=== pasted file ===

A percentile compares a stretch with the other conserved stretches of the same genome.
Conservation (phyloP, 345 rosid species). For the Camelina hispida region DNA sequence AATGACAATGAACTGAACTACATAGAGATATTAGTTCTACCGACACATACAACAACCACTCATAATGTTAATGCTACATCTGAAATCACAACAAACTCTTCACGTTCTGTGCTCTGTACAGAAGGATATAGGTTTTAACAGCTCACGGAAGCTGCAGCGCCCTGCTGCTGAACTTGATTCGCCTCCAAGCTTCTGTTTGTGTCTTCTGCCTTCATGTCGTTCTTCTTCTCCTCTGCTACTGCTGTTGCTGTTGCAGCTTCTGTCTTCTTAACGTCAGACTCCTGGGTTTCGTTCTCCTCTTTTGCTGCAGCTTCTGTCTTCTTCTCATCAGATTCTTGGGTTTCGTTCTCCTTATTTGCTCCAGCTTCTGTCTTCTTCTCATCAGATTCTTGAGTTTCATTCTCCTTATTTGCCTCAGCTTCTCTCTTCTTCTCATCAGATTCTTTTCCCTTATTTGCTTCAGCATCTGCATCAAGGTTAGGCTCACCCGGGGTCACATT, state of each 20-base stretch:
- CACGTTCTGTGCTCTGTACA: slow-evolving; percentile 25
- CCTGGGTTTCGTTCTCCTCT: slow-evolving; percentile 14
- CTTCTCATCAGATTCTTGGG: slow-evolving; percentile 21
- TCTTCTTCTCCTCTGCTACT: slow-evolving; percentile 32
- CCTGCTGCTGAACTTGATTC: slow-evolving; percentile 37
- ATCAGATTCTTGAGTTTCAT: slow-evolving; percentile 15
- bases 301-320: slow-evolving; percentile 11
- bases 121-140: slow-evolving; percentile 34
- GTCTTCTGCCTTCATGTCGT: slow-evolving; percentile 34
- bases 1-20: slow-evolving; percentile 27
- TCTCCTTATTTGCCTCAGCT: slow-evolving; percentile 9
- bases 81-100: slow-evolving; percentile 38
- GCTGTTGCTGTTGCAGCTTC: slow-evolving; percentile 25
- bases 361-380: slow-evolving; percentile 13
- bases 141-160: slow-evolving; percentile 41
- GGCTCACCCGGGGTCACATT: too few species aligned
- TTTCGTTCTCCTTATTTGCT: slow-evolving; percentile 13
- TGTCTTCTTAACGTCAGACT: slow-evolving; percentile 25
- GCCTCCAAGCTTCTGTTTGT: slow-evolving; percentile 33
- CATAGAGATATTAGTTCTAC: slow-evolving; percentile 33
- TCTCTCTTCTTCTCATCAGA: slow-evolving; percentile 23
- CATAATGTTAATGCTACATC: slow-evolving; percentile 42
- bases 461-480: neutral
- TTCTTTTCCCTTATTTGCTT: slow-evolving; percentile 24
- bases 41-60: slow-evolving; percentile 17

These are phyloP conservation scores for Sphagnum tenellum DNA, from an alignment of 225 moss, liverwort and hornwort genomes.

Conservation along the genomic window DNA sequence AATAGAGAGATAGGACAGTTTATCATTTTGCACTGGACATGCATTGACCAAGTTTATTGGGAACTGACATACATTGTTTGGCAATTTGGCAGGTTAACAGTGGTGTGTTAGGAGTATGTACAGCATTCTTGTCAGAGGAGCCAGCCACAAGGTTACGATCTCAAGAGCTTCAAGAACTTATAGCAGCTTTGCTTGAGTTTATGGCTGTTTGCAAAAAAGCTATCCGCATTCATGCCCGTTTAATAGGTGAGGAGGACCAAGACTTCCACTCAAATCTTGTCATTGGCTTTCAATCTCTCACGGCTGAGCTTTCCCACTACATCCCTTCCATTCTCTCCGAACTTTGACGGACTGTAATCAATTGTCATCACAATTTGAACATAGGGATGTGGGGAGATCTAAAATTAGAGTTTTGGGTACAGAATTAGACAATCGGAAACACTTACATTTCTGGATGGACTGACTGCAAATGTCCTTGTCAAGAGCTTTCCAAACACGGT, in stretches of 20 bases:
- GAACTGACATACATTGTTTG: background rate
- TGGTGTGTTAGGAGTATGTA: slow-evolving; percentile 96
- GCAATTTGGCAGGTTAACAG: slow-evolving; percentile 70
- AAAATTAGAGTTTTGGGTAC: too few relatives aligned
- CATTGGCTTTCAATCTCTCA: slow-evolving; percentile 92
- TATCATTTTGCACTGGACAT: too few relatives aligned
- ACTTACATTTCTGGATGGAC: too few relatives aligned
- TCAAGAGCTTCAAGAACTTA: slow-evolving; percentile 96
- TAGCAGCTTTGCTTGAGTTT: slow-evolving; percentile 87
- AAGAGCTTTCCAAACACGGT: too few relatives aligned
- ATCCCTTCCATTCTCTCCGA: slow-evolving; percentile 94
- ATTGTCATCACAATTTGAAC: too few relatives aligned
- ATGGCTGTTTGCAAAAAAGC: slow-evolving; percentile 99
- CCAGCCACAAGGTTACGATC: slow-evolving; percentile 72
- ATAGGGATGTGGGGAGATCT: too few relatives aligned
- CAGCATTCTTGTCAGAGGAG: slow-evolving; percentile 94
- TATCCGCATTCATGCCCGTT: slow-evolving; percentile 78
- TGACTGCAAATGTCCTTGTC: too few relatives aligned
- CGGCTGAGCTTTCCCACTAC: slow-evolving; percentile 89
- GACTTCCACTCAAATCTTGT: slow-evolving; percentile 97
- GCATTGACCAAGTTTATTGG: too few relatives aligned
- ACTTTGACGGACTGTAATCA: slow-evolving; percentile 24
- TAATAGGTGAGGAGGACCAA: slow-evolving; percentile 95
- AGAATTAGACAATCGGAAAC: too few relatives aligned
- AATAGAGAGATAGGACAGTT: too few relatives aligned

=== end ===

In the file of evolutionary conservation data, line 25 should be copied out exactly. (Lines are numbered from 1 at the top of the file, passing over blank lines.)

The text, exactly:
- bases 461-480: neutral